Monitoring tree regeneration in forest areas disturbed by resource extraction is a requirement for sustainably managing the boreal forest of Alberta, Canada. Small remotely piloted aircraft systems (sRPAS, a.k.a. drones) have the potential to decrease the cost of field surveys drastically, but produce large quantities of data that will require specialized processing techniques. In this study, we explored the possibility of using convolutional neural networks (CNNs) on this data for automatically detecting conifer seedlings along recovering seismic lines: a common legacy footprint from oil and gas exploration. We assessed three different CNN architectures, of which faster region-CNN (R-CNN) performed best (mean average precision 81%). Furthermore, we evaluated the effects of training-set size, season, seedling size, and spatial resolution on the detection performance. Our results indicate that drone imagery analyzed by artificial intelligence can be used to detect conifer seedling in regenerating sites with high accuracy, which increases with the size in pixels of the seedlings. By using a pre-trained network, the size of the training dataset can be reduced to a couple hundred seedlings without any significant loss of accuracy. Furthermore, we show that combining data from different seasons yields the best results. The proposed method is a first step towards automated monitoring of forest restoration/regeneration.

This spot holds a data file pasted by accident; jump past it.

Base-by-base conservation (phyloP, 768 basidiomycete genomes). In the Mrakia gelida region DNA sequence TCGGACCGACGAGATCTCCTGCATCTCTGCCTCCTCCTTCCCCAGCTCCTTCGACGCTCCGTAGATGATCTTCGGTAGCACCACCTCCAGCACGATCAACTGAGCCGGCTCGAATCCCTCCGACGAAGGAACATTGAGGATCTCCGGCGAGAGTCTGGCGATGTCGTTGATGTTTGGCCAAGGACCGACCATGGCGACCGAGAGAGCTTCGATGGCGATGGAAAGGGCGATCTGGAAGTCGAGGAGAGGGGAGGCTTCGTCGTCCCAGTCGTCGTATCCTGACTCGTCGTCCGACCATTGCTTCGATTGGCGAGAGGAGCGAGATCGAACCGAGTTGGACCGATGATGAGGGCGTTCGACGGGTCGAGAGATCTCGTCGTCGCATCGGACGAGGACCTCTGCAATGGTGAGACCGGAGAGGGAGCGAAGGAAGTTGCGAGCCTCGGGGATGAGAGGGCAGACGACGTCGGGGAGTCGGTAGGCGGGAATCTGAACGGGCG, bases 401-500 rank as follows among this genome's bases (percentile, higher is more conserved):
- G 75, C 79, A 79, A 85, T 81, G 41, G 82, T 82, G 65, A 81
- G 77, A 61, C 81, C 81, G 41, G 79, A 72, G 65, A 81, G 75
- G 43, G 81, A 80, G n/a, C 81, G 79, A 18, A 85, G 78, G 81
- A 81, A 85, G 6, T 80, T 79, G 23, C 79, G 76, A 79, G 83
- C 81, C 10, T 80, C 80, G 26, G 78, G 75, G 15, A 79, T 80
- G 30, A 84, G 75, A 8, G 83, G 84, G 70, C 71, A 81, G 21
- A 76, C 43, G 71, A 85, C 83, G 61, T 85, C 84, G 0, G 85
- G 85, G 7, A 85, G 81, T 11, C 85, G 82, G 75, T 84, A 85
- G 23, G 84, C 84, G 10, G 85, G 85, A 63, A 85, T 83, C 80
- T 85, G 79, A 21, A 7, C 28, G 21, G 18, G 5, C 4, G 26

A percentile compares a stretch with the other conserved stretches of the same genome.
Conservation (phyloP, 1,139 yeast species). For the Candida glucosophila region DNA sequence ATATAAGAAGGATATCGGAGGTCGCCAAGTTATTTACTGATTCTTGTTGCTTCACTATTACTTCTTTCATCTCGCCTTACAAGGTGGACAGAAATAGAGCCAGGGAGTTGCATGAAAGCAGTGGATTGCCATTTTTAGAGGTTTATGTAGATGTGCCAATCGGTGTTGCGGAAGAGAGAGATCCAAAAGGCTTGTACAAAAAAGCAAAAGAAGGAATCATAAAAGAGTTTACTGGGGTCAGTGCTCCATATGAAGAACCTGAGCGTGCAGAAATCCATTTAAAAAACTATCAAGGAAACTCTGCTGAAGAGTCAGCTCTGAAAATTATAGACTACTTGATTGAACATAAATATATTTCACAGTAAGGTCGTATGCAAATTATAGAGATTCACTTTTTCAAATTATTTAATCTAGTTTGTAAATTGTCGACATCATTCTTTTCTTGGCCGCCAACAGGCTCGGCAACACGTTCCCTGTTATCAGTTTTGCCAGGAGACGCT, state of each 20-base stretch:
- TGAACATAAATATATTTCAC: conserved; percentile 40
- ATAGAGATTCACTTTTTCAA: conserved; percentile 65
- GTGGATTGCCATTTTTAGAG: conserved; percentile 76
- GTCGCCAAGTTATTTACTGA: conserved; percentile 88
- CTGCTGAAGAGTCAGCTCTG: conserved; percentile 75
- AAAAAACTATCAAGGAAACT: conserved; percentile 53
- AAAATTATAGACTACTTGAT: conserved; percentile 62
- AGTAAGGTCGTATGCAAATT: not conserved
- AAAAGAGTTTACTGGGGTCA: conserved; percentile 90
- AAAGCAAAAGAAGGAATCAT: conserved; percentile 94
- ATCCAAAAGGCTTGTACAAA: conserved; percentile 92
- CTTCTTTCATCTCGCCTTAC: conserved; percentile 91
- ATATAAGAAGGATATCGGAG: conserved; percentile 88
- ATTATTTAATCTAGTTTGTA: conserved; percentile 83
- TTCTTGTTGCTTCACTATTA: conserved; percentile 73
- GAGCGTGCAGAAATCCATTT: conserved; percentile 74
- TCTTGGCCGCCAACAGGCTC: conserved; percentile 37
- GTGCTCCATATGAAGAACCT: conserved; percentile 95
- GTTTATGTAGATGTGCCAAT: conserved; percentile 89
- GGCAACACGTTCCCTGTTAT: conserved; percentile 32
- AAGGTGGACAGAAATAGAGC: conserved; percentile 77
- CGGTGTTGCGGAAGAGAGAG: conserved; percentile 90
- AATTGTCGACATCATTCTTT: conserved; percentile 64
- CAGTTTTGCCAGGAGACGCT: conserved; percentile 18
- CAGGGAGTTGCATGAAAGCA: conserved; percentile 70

This is an open access article distributed under the Creative Commons Attribution License
which permits unrestricted use, distribution, and reproduction in any medium, provided the original work is properly cited